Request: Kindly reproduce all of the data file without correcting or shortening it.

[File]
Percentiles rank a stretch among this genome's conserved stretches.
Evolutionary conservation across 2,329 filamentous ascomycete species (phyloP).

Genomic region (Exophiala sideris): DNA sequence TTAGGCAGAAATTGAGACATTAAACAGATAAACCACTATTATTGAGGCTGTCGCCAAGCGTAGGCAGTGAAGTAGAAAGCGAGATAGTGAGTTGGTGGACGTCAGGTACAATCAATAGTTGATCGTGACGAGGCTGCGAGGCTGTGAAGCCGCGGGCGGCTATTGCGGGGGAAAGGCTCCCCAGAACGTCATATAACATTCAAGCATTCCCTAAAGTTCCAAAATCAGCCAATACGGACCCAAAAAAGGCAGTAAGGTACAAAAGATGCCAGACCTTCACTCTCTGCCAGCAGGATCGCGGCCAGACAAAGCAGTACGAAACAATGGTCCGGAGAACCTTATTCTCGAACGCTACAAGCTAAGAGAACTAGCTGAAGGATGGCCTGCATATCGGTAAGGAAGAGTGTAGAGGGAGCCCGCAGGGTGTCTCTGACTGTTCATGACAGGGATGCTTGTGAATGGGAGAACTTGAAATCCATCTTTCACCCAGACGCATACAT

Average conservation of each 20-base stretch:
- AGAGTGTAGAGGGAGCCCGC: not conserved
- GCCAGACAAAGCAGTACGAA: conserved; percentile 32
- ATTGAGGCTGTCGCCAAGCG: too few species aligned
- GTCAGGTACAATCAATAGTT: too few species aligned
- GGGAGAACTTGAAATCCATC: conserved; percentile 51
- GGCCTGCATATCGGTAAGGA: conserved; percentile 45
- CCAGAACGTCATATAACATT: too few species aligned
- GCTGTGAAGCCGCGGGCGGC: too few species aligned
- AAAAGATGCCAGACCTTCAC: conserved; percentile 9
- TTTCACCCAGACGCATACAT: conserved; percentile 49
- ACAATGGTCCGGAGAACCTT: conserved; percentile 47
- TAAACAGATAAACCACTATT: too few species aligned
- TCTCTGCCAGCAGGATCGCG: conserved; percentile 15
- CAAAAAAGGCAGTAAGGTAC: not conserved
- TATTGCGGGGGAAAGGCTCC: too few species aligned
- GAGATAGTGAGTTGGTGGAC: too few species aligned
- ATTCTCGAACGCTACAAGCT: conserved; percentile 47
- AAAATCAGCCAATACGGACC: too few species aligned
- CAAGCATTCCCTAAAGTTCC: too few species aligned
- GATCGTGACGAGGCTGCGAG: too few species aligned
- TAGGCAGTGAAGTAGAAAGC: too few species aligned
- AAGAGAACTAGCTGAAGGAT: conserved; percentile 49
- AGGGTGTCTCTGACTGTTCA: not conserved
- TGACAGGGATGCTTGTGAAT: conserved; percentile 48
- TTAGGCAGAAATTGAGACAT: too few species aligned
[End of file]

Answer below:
Percentiles rank a stretch among this genome's conserved stretches.
Evolutionary conservation across 2,329 filamentous ascomycete species (phyloP).

Genomic region (Exophiala sideris): DNA sequence TTAGGCAGAAATTGAGACATTAAACAGATAAACCACTATTATTGAGGCTGTCGCCAAGCGTAGGCAGTGAAGTAGAAAGCGAGATAGTGAGTTGGTGGACGTCAGGTACAATCAATAGTTGATCGTGACGAGGCTGCGAGGCTGTGAAGCCGCGGGCGGCTATTGCGGGGGAAAGGCTCCCCAGAACGTCATATAACATTCAAGCATTCCCTAAAGTTCCAAAATCAGCCAATACGGACCCAAAAAAGGCAGTAAGGTACAAAAGATGCCAGACCTTCACTCTCTGCCAGCAGGATCGCGGCCAGACAAAGCAGTACGAAACAATGGTCCGGAGAACCTTATTCTCGAACGCTACAAGCTAAGAGAACTAGCTGAAGGATGGCCTGCATATCGGTAAGGAAGAGTGTAGAGGGAGCCCGCAGGGTGTCTCTGACTGTTCATGACAGGGATGCTTGTGAATGGGAGAACTTGAAATCCATCTTTCACCCAGACGCATACAT

Average conservation of each 20-base stretch:
- AGAGTGTAGAGGGAGCCCGC: not conserved
- GCCAGACAAAGCAGTACGAA: conserved; percentile 32
- ATTGAGGCTGTCGCCAAGCG: too few species aligned
- GTCAGGTACAATCAATAGTT: too few species aligned
- GGGAGAACTTGAAATCCATC: conserved; percentile 51
- GGCCTGCATATCGGTAAGGA: conserved; percentile 45
- CCAGAACGTCATATAACATT: too few species aligned
- GCTGTGAAGCCGCGGGCGGC: too few species aligned
- AAAAGATGCCAGACCTTCAC: conserved; percentile 9
- TTTCACCCAGACGCATACAT: conserved; percentile 49
- ACAATGGTCCGGAGAACCTT: conserved; percentile 47
- TAAACAGATAAACCACTATT: too few species aligned
- TCTCTGCCAGCAGGATCGCG: conserved; percentile 15
- CAAAAAAGGCAGTAAGGTAC: not conserved
- TATTGCGGGGGAAAGGCTCC: too few species aligned
- GAGATAGTGAGTTGGTGGAC: too few species aligned
- ATTCTCGAACGCTACAAGCT: conserved; percentile 47
- AAAATCAGCCAATACGGACC: too few species aligned
- CAAGCATTCCCTAAAGTTCC: too few species aligned
- GATCGTGACGAGGCTGCGAG: too few species aligned
- TAGGCAGTGAAGTAGAAAGC: too few species aligned
- AAGAGAACTAGCTGAAGGAT: conserved; percentile 49
- AGGGTGTCTCTGACTGTTCA: not conserved
- TGACAGGGATGCTTGTGAAT: conserved; percentile 48
- TTAGGCAGAAATTGAGACAT: too few species aligned